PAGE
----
1. Fair value per share immediately before the exercise of rights = this is typically the market price per share immediately before it becomes “ex-rights” – or, at the last day when the shares are traded together with the rights (“cum-rights”).
2. Theoretical ex-rights fair value per share – this is the number that you calculate based on the following formula (in fact, you are calculating theoretical price per share as if the rights have already been exercised):

I know I know – this becomes really complicated, so let’s bring some order here and solve an example step by step with illustrating all these concepts.

## Example: Earnings per share and rights issue

### Question

On 1 March 20X1, the Company ABC offers all its ordinary shareholders the right to purchase ONE ordinary share for every FOUR ordinary shares that they hold, at 30% discount to the fair value (market price) – yes, you have seen this above.

Market price per share on 10 March 20X1 is CU 10 and this is the last day when the shares are traded with rights (not ex-rights).

ABC’s share capital consisted of 100 000 ordinary shares prior rights issue.

The last exercise date is 1 April 20X1 and all rights were exercised.

ABC’s profit attributable to ordinary shareholders was CU 200 000 in the year 20X0 and CU 250 000 in the year 20X1.

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Calculate EPS with taking the rights issue into account. The end of the reporting period is always 31 December.

### Solution

The points to remember:

• With the rights issue (or any issue with bonus element), you need to make a retrospective adjustment to both current period AND comparative period, too.
• You need to adjust BOTH basic AND diluted EPS (here, we have no indication of diluted EPS, so we will calculate just basic EPS).

Now let’s get to do the work.

As I promised above, let’s proceed step by step.

#### Step #1: Get your numerator – “E” or earnings

In this case, this one is easy, as we know the profit attributable to ordinary shareholders in each year:

• 20X0: CU 200 000;
• 20X1: CU 250 000.

CU is currency unit.

#### Step #2: Get your bonus factor

We need 2 numbers here:

1. Fair value per share immediately before the exercise of rights – that is, on the last day of trading shares with rights: CU 10;
2. Theoretical ex-rights fair value:
• Numerator:
• Aggregated fair value of shares immediately before exercise of rights – which is FV per share of CU 10; multiplied with the number of shares outstanding prior exercise of rights of 100 000 = and that is CU 1 000 000; PLUS
• Proceeds from the exercise of the rights, which is price of each new share issued of CU 10*70% (remember, they are issued with 30% discount); multiplied with the number of new shares issued = 100 000/4 = 25 000 (one new share per each 4 existing shares). Thus CU 7*25 000 = CU 175 000;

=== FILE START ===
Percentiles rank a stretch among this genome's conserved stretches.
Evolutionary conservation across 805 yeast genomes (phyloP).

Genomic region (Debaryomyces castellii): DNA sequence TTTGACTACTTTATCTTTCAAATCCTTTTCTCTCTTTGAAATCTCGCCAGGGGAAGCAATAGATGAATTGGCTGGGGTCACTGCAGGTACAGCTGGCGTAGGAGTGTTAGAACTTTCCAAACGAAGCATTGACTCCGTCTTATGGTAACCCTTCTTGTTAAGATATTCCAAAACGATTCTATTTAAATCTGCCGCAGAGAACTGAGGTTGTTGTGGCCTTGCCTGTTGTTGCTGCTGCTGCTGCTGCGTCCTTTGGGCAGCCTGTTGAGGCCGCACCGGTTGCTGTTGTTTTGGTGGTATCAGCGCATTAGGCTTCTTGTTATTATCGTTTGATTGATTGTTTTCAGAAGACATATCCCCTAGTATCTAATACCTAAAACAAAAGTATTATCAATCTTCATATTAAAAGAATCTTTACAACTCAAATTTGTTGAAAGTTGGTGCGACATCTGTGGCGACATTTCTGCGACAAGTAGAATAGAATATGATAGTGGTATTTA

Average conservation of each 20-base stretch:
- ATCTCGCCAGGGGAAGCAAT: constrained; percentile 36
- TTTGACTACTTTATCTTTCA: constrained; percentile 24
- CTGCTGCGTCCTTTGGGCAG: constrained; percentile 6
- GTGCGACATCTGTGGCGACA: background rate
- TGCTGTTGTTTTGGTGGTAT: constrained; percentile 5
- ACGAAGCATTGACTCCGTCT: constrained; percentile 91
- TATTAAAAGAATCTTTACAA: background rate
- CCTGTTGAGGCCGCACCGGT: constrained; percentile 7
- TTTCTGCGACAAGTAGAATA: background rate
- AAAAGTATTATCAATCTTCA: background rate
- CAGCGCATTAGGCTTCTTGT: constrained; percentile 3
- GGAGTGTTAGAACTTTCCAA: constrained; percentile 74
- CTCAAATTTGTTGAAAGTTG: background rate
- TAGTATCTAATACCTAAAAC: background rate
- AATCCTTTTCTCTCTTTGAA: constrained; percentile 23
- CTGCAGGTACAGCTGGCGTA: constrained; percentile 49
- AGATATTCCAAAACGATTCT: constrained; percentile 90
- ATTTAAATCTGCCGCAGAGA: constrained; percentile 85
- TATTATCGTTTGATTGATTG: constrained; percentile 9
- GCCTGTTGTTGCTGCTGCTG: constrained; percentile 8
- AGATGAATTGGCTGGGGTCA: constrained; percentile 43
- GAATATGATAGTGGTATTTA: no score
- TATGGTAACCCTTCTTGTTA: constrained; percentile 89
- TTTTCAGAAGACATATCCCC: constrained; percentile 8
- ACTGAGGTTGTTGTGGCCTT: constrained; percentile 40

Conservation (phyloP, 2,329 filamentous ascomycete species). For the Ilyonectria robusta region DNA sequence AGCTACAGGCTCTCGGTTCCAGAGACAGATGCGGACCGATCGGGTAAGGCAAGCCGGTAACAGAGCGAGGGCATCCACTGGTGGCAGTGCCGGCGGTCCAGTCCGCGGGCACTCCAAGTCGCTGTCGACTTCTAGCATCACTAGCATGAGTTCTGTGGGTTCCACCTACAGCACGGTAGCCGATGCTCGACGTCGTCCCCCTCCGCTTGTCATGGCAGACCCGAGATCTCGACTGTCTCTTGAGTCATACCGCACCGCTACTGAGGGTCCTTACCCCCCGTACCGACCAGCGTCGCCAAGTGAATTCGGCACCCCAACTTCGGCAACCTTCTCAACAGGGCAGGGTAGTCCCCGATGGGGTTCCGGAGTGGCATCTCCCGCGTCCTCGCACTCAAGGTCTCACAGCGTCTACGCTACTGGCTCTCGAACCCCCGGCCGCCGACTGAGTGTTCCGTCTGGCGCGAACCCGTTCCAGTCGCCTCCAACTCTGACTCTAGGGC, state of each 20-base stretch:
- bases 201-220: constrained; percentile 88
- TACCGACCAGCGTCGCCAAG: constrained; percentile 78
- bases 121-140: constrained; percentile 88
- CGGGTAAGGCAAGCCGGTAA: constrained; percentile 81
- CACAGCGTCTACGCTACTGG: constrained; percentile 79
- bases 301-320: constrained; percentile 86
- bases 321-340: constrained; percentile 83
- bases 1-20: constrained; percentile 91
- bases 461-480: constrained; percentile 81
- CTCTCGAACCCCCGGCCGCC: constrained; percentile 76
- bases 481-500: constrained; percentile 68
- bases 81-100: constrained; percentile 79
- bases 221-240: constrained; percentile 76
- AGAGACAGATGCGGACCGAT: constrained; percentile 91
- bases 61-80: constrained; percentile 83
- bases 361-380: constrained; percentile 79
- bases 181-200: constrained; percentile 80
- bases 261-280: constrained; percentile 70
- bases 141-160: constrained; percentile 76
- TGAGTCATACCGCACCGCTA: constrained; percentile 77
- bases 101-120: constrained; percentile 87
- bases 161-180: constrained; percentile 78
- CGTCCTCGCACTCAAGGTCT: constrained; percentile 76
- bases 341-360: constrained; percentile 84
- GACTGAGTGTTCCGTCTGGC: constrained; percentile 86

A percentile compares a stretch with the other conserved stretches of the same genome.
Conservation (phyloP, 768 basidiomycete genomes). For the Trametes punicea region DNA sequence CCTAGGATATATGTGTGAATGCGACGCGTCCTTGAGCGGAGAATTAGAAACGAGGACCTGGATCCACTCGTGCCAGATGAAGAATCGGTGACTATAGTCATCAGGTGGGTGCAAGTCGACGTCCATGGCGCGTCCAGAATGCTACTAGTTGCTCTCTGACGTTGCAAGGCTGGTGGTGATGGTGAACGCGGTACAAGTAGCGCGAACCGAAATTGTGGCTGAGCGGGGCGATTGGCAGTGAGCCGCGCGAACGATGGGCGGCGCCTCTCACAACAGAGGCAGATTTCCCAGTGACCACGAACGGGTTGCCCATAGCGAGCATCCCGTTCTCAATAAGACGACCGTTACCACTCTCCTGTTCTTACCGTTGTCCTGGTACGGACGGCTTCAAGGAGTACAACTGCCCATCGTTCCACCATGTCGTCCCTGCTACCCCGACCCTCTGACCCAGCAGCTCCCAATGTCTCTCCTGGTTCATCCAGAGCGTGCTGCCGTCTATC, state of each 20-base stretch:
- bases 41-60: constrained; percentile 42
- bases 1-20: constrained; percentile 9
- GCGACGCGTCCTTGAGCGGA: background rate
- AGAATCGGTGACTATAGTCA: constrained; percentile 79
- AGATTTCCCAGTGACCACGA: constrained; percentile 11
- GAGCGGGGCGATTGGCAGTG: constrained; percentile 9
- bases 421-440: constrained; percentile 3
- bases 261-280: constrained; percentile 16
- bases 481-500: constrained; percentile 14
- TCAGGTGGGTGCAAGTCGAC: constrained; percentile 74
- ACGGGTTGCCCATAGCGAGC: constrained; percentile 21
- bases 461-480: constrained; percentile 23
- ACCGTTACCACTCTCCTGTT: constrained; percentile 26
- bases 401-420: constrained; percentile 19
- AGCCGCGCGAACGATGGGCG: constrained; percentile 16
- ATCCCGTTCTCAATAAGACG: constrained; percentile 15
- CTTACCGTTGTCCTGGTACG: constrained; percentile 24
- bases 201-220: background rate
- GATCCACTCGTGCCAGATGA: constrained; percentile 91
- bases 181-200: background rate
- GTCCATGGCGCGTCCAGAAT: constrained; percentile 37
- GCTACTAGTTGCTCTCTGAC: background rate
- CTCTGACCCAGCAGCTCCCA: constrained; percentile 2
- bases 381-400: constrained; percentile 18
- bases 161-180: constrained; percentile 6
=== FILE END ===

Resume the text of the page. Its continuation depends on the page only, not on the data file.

• Numerator is then CU 1 000 000 + CU 175 000 = CU 1 175 000;
• Denominator = Number of shares outstanding AFTER exercise of rights
• Number of shares outstanding BEFORE the exercise of rights = 100 000; PLUS
• Number of new shares issued = 100 000/4 = 25 000;
• Denominator is then 100 000 + 25 000 = 125 000.
• Theoretical ex-rights fair value = Numerator of CU 1 175 000 divided by denominator of 125 000 = 9,4.

Our bonus factor is then CU 10 / CU 9.4 = 1,064.

#### Step #3: Get your denominator – “S” or weighted average number of ordinary shares

Here, we have two reporting periods to deal with:

##### Previous reporting period 20X0

The previous reporting period – year 20X0 – is very easy, because the rights issue happened in 20X1, not in 20X0.

And, it means, that we need to adjust the weighted average number of ordinary shares during the full year 20X0, because the full year 20X0 happened PRIOR rights issue.

The adjusted weighted average number of ordinary shares is calculated as:

• Weighted average number of ordinary shares outstanding in 20X0 of 100 000;
• Multiplied with bonus factor of 1,064…

…which gives us 106 400 shares.

##### Current reporting period 20X1

The things are slightly more complicated here, because the rights issue happened during the year – on 1 April 20X1, the last day of exercise of rights.

Therefore we will need to do some time apportioning, as shown in the following table:

 Dates (A) Time proportion (N. of months/12) (B) N. of shares (C) Bonus factor (D=B*C) Adjusted n. of shares (E=A*D) Weighted average n. of shares 1/1 – 31/3 3/12 100 000 1,064 106 400 26 600 1/4 – 31/12 9/12 125 000 1,000 125 000 93 750 Total 120 350

Note – you do NOT adjust the n. of shares with bonus factor AFTER the new shares from the rights issue were indeed issued. You adjust ONLY the periods before that.

#### Step #4: Calculate EPS

We have everything that we need now.

Let’s sum up the calculation in another table:

 Year (A) Earnings – E (Step 1) (B) WA Nr. of ordinary shares -S (Step 3) (C = A/B) EPS 20X0 200 000 106 400 1,880 20X1 250 000 120 350 2,077

DONE!!!